Overview of segmentation

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Overview of segmentation

  • Segmentation is technique where we divide our memory into variable size parts. Each part is known as segment which can be allocated to a process.
  • There are two types of segmentation,
    1. Simple Segmentation
      • Each Process is segmented into multiple divisions and they are all segmented together at once.
    2. Virtual Segmentation
      • Each process is segmented into multiple divisions but they all are not segmented together.
  • Details about each segment are stored in a table called segment table.
  • A segment table contains mainly two information about segment.
    1. Base: It is the base address of segment.
    2. Limit: It is the length of the segment.

Why we need segmentation?

- Well the paging is close to operating system view rather than user view. paging doesn’t care about the user view and user have no access to paging execution.
- Where segmentation is close to user view rather than operating system view because segmentation works by diving program or process into blocks which is very efficient for user because they can decide what segment to create and what not.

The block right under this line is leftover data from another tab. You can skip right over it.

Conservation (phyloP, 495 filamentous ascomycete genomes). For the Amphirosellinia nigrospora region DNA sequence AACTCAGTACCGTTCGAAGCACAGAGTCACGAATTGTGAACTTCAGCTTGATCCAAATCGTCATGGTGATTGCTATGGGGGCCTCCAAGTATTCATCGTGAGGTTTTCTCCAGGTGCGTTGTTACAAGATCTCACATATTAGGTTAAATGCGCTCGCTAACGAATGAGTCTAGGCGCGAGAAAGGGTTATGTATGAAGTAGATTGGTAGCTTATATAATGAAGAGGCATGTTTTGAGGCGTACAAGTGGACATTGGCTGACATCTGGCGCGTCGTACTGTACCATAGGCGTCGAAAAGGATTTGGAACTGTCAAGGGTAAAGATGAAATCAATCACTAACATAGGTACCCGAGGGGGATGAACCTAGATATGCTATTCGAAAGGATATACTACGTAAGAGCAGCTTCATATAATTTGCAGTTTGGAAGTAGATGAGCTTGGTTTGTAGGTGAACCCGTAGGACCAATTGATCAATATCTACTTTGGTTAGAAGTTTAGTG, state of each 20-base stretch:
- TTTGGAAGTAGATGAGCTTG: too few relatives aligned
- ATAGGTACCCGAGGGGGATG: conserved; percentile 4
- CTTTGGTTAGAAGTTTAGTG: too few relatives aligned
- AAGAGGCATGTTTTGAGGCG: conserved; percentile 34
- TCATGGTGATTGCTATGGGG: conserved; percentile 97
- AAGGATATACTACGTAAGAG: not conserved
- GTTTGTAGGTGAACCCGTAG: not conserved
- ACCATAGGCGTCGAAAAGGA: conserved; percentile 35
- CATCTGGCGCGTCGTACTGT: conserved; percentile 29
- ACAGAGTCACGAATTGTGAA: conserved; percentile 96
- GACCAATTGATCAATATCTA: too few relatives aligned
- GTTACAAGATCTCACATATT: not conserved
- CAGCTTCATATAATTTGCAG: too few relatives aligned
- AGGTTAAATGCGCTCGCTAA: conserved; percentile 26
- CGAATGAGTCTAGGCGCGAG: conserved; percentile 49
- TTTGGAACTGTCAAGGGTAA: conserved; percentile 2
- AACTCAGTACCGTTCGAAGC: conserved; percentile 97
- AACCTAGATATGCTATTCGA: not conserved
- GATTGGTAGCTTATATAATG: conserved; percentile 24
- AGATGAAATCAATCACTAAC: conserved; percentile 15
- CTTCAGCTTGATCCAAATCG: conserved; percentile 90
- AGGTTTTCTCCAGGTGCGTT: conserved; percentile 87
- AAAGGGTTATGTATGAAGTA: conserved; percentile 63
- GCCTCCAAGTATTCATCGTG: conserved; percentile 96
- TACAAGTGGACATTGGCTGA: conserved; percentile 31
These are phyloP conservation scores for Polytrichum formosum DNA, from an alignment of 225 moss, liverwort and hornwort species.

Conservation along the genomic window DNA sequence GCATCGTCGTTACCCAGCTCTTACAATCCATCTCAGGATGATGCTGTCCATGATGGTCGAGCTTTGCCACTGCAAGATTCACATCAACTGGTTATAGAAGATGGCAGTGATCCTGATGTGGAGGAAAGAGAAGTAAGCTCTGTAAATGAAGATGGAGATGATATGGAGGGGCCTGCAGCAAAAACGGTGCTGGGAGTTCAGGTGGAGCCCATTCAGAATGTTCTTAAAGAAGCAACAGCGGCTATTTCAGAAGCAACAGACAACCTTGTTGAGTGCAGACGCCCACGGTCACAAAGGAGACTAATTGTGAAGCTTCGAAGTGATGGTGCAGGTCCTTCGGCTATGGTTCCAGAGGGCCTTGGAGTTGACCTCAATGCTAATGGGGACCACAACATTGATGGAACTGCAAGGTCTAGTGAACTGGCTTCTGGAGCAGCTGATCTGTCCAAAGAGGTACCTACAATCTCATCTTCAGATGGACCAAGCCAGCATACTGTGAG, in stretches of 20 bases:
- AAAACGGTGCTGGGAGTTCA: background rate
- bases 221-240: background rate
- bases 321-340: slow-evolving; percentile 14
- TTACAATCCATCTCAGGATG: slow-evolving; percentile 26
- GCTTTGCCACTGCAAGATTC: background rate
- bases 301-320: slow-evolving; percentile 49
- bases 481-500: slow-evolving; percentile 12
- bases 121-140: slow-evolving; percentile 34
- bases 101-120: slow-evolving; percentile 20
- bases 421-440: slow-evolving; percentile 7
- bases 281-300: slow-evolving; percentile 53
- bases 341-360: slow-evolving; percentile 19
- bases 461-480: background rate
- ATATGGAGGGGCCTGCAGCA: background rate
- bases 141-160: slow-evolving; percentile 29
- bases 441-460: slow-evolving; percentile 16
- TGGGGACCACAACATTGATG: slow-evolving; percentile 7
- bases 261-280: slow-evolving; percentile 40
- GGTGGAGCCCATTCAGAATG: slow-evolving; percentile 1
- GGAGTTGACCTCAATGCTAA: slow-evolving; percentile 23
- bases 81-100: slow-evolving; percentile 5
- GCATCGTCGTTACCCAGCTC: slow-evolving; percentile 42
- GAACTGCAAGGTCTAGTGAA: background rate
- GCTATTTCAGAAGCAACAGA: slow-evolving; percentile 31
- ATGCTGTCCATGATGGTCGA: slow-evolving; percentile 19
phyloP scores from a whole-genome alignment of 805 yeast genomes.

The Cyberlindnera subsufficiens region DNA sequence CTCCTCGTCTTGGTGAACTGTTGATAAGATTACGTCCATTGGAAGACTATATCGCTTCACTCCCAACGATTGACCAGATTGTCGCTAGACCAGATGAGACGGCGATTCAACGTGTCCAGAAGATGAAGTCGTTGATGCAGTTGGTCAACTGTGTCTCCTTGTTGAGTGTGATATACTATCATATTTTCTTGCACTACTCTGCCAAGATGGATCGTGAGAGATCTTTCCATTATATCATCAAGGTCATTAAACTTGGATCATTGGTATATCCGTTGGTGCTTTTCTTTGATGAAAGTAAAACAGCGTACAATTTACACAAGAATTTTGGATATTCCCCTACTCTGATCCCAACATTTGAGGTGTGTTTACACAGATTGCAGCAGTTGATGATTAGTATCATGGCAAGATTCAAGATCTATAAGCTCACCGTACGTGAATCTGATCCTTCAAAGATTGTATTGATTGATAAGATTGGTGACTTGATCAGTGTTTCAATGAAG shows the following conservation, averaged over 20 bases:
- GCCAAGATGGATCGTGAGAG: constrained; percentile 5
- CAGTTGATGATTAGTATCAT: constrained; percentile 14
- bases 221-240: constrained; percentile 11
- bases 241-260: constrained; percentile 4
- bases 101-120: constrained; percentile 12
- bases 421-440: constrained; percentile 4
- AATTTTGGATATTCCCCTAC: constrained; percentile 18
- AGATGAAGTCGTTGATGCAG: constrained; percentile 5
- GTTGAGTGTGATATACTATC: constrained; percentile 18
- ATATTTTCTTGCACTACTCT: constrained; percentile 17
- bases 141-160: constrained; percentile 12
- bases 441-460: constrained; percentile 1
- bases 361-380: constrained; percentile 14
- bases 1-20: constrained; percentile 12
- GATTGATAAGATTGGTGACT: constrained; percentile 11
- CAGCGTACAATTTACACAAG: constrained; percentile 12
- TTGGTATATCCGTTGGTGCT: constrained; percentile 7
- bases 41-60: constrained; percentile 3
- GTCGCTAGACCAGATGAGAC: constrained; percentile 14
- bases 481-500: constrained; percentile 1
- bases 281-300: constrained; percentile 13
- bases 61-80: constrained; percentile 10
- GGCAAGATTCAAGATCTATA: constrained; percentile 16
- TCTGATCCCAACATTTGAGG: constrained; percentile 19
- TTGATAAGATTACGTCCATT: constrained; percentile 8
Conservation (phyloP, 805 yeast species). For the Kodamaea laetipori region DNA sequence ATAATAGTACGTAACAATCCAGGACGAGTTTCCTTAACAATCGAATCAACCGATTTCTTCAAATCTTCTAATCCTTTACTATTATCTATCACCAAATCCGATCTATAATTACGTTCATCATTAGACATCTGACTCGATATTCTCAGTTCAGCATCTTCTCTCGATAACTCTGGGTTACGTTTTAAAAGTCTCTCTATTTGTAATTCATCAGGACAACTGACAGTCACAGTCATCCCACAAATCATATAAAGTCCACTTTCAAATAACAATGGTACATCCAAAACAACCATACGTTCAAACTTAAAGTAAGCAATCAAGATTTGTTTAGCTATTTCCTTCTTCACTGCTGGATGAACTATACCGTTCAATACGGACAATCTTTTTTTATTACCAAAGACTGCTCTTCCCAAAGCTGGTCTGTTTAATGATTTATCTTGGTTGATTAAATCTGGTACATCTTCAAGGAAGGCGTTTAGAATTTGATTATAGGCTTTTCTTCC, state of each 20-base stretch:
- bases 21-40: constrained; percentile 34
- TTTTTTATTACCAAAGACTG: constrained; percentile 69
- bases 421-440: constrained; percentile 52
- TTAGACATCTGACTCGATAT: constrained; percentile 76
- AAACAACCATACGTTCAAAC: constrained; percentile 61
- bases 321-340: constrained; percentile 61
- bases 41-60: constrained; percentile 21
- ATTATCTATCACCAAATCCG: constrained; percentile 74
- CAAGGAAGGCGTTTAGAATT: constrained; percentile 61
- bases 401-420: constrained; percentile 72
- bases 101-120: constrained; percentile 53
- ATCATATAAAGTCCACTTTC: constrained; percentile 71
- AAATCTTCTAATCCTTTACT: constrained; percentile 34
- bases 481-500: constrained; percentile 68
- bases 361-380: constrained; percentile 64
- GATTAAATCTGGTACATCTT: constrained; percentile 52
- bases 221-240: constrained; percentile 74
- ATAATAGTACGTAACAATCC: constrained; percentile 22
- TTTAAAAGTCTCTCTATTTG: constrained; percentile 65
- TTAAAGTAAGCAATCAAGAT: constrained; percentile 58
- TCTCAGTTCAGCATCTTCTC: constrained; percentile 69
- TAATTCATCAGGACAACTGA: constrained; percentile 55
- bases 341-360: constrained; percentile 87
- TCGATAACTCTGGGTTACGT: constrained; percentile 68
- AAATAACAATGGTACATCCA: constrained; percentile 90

- For example we have a simple program with few functions, `main() sum() sub()`. here in this program we segmented the processes into specific function which makes it easier for user to understand the process rather than diving the main memory and putting this process pages all scattered in memory.

Advantages of segmentation

- No internal fragmentation
- Less overhead.
- Easy to understand the process.
- Average segment size is larger than the actual page size.

Disadvantages of segmentation.

- It can cause external fragmentation.
- Costly memory management algorithms
- It is difficult to allocate contiguous memory to variable sized partitions.

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